“Likewise, when a foreigner, who is not of your people Israel, comes from a far country for the sake of your great name and your mighty hand and your outstretched arm, when he comes and prays toward this house, hear from heaven your dwelling place and do according to all for which the foreigner calls to you, in order that all the peoples of the earth may know your name and fear you, as do your people Israel, and that they may know that this house that I have built is called by your name.” – 2 Chronicles 6:32-33
Here, Solomon sees a time where foreigners will be drawn to Israel to worship God. God’s grace and mercy has always been intended for all nations, and God’s elect should not dissuade the lost of the world finding salvation wherever they are. Solomon is seeking the Lord’s wisdom in helping the elect of Israel to not shun, but welcome, the foreigner to their lands. This points ahead to Christ’s call for the elect to take the gospel to the world (Mat. 28:18-20; Acts 1:8).
Disciples of Christ were not instructed to turn away or discourage the foreigners. We are called to welcome them without judgement or persecution. The boarders of our lands are less relevant than the salvific state of those who cross them. John Arthur Thompson said, “There is a fine spirit of tolerance toward the foreigner who came from a distant land because of God’s great name and his mighty hand and outstretched arm. Let God hear the foreigner and do whatever he asks so that the people of the earth may know his name and fear him as do God’s own people Israel.” The Christian is instructed to be different than the world. We are not to reject or malign the foreigner who travels among us. For God’s glory, and the eternal state of the foreigner, the elect are to love the foreigners.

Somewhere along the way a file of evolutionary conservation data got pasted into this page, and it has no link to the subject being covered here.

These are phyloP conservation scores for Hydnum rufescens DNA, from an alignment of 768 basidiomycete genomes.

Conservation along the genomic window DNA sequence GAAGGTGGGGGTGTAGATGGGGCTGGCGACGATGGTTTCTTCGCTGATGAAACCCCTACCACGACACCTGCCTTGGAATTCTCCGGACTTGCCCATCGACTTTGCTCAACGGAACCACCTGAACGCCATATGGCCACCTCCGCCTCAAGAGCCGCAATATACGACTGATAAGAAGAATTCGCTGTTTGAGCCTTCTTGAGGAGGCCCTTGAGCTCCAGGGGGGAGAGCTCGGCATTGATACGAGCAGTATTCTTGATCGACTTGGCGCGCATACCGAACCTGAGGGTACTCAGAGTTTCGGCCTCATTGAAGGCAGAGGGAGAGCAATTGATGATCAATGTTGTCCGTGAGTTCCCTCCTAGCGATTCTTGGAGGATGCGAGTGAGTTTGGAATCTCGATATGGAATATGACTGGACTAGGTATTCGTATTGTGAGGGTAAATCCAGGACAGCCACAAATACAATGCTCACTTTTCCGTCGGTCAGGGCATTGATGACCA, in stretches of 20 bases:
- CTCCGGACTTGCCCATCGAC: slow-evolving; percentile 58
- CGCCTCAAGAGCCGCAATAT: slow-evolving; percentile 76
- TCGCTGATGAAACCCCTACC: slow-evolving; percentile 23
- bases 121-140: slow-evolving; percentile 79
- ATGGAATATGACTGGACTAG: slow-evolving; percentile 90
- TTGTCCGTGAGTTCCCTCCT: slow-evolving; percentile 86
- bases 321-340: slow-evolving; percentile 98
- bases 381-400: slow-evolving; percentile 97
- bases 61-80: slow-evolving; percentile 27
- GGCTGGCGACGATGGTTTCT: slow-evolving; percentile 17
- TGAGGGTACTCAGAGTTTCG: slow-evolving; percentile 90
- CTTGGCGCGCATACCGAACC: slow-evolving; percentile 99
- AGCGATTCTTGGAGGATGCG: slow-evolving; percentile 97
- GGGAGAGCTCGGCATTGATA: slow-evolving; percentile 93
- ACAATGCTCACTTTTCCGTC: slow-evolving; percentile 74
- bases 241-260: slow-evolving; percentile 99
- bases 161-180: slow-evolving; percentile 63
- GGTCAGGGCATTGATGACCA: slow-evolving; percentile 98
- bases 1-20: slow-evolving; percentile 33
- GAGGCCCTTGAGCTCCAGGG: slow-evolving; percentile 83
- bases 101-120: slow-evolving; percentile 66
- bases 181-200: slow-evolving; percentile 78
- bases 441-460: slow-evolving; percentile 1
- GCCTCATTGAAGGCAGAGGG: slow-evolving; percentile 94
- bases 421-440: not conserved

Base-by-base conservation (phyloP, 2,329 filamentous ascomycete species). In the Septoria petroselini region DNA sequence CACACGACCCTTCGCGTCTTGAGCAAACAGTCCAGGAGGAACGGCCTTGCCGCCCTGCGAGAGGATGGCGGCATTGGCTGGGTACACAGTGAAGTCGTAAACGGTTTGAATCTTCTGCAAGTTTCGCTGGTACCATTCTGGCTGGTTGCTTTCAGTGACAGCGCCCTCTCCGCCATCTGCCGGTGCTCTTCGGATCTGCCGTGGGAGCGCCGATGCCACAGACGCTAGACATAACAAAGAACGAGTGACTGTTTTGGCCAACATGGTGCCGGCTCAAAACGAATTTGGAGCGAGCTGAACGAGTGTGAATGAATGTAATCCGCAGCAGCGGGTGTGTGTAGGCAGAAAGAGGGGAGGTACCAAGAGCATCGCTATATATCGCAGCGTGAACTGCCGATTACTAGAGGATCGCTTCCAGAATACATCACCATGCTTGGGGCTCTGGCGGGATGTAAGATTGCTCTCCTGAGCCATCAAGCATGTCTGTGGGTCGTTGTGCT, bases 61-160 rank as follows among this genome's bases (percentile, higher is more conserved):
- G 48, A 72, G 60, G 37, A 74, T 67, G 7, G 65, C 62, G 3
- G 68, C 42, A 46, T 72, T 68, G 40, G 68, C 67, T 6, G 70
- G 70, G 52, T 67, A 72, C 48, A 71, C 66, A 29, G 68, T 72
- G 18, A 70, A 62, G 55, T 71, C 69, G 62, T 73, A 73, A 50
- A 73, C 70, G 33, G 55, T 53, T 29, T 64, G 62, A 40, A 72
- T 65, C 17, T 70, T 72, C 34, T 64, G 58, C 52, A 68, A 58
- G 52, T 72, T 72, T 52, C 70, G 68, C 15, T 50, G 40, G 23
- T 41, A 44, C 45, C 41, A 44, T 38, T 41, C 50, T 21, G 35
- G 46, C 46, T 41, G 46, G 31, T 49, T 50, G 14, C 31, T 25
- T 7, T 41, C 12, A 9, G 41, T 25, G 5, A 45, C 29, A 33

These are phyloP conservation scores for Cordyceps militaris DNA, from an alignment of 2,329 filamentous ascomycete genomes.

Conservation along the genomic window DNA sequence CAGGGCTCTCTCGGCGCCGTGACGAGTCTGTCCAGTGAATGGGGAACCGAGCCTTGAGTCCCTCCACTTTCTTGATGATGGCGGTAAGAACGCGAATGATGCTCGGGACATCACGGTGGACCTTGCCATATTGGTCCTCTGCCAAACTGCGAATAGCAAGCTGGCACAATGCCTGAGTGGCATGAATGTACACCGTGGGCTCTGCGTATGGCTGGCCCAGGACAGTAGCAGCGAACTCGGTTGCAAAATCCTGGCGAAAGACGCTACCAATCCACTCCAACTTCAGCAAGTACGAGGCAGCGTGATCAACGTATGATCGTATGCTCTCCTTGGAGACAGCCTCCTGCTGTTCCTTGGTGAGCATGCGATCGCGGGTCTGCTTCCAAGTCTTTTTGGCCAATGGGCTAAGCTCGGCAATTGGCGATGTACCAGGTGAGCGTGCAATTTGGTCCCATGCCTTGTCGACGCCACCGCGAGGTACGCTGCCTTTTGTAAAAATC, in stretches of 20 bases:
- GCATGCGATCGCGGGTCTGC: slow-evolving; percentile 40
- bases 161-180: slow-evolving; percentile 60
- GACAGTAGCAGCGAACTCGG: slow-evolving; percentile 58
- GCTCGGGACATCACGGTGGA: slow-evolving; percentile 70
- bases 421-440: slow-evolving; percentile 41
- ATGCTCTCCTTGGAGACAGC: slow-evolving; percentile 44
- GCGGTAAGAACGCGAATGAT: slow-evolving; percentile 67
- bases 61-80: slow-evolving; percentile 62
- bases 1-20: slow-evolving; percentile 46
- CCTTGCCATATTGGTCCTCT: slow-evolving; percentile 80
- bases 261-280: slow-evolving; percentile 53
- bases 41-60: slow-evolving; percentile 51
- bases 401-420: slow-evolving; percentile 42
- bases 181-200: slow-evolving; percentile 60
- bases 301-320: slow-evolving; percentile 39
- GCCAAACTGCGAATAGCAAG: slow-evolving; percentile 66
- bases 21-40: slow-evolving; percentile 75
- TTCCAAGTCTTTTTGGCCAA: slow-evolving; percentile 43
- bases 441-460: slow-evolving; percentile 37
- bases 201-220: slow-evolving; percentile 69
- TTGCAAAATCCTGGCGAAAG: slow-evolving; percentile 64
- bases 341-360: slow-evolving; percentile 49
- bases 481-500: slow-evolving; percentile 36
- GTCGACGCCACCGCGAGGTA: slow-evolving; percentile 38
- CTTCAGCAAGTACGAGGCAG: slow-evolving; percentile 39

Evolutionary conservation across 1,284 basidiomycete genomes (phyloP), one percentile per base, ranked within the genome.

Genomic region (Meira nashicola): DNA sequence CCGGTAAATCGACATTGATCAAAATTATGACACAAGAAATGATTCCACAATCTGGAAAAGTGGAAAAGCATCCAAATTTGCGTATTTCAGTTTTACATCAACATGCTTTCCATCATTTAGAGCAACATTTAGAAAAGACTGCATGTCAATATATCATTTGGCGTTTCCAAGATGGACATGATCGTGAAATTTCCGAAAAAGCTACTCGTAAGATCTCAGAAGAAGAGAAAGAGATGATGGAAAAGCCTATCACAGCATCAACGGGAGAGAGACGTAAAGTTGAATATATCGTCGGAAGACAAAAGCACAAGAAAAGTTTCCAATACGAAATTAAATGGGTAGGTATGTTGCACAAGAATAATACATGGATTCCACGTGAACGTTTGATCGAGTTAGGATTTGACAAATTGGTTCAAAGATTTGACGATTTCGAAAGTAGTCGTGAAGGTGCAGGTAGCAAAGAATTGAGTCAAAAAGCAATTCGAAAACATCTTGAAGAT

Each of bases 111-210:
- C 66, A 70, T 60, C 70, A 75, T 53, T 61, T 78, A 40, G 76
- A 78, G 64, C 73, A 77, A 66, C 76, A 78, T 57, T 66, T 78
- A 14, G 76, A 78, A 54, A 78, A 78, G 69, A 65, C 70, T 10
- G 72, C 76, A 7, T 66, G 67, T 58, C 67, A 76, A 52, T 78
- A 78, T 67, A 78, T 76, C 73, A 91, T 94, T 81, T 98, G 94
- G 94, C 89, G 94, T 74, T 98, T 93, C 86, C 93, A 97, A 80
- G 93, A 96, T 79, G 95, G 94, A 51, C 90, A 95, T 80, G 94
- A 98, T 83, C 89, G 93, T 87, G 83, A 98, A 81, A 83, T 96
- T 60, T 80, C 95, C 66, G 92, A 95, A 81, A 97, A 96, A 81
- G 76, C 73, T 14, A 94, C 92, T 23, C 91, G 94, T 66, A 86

The political immigration discussion and the biblical mandate on the treatment of foreigners is confusing for some disciples of Christ. Solomon does not regard politics nor the legal status of a foreigner. Our Father is using immigration to bring foreigners into our land so his elect can share his grace and mercy with the foreigner. Frequently we travel to foreign lands to serve other cultures in Christ’s name. When our sovereign Lord brings the foreigners to our doorstep we should show them no less of God’s perfect love.
 J. A. Thompson, 1, 2 Chronicles, vol. 9, The New American Commentary (Nashville: Broadman & Holman Publishers, 1994), 230.